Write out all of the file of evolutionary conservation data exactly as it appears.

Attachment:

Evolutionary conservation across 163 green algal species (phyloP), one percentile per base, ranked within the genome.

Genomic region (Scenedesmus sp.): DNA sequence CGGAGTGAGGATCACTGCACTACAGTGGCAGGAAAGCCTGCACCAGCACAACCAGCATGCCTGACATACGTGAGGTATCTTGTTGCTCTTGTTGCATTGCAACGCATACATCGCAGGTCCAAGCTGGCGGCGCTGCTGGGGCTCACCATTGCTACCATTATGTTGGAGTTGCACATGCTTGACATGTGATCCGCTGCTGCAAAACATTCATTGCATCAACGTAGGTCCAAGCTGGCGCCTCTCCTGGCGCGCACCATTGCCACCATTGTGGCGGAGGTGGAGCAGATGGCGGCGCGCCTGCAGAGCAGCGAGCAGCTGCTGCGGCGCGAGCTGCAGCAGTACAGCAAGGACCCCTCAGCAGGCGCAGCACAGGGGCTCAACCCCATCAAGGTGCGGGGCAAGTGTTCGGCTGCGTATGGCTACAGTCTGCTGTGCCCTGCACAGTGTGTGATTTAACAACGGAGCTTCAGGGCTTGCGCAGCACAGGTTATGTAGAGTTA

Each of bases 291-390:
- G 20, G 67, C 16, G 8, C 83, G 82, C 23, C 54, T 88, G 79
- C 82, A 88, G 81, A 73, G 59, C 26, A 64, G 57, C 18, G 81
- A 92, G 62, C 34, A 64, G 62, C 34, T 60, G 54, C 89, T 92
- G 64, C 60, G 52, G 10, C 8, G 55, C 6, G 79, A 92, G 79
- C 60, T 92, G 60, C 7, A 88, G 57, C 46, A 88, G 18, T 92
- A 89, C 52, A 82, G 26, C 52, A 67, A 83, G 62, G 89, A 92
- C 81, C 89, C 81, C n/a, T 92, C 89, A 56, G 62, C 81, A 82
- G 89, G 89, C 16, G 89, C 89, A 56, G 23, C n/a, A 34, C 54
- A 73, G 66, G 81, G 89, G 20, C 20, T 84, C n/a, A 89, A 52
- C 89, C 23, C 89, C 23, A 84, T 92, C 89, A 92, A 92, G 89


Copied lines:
Evolutionary conservation across 163 green algal species (phyloP), one percentile per base, ranked within the genome.

Genomic region (Scenedesmus sp.): DNA sequence CGGAGTGAGGATCACTGCACTACAGTGGCAGGAAAGCCTGCACCAGCACAACCAGCATGCCTGACATACGTGAGGTATCTTGTTGCTCTTGTTGCATTGCAACGCATACATCGCAGGTCCAAGCTGGCGGCGCTGCTGGGGCTCACCATTGCTACCATTATGTTGGAGTTGCACATGCTTGACATGTGATCCGCTGCTGCAAAACATTCATTGCATCAACGTAGGTCCAAGCTGGCGCCTCTCCTGGCGCGCACCATTGCCACCATTGTGGCGGAGGTGGAGCAGATGGCGGCGCGCCTGCAGAGCAGCGAGCAGCTGCTGCGGCGCGAGCTGCAGCAGTACAGCAAGGACCCCTCAGCAGGCGCAGCACAGGGGCTCAACCCCATCAAGGTGCGGGGCAAGTGTTCGGCTGCGTATGGCTACAGTCTGCTGTGCCCTGCACAGTGTGTGATTTAACAACGGAGCTTCAGGGCTTGCGCAGCACAGGTTATGTAGAGTTA

Each of bases 291-390:
- G 20, G 67, C 16, G 8, C 83, G 82, C 23, C 54, T 88, G 79
- C 82, A 88, G 81, A 73, G 59, C 26, A 64, G 57, C 18, G 81
- A 92, G 62, C 34, A 64, G 62, C 34, T 60, G 54, C 89, T 92
- G 64, C 60, G 52, G 10, C 8, G 55, C 6, G 79, A 92, G 79
- C 60, T 92, G 60, C 7, A 88, G 57, C 46, A 88, G 18, T 92
- A 89, C 52, A 82, G 26, C 52, A 67, A 83, G 62, G 89, A 92
- C 81, C 89, C 81, C n/a, T 92, C 89, A 56, G 62, C 81, A 82
- G 89, G 89, C 16, G 89, C 89, A 56, G 23, C n/a, A 34, C 54
- A 73, G 66, G 81, G 89, G 20, C 20, T 84, C n/a, A 89, A 52
- C 89, C 23, C 89, C 23, A 84, T 92, C 89, A 92, A 92, G 89